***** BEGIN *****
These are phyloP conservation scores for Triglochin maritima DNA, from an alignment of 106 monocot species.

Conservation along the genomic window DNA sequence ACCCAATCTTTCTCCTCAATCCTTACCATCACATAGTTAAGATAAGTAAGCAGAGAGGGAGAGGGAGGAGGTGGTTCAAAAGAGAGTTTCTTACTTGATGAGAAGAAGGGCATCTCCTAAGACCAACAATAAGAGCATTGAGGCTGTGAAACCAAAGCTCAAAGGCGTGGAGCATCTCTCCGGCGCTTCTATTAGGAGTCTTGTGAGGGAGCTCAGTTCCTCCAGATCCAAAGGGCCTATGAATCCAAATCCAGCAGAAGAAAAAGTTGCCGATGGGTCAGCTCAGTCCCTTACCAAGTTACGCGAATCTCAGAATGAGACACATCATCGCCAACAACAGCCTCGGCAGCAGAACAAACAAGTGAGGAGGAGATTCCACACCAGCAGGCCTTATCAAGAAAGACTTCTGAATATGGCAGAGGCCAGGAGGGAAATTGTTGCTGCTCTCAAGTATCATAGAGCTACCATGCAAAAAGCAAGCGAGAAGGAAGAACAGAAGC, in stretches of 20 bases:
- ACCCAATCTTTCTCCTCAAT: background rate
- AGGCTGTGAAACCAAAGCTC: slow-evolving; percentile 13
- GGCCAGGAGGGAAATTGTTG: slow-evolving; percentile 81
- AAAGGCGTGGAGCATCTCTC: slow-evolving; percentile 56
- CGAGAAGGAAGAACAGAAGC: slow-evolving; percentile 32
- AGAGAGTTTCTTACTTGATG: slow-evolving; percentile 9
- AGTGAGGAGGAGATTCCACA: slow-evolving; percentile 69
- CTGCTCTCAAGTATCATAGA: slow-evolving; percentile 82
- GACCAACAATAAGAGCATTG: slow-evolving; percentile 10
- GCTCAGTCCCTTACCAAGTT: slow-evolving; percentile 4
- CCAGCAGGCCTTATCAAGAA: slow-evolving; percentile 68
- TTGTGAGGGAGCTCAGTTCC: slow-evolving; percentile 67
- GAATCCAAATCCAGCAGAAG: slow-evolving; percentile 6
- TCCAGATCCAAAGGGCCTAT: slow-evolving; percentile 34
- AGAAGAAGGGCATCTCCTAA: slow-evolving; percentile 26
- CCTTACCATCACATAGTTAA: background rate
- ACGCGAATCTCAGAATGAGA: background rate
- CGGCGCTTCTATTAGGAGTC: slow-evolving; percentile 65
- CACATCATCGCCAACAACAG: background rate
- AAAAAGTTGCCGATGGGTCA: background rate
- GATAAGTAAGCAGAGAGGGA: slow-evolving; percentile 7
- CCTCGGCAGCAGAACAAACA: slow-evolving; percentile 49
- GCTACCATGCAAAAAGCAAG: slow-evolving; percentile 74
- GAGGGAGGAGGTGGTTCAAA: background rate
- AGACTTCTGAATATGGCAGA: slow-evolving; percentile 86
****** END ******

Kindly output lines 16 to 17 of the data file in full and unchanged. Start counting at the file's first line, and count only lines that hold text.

- TCCAGATCCAAAGGGCCTAT: slow-evolving; percentile 34
- AGAAGAAGGGCATCTCCTAA: slow-evolving; percentile 26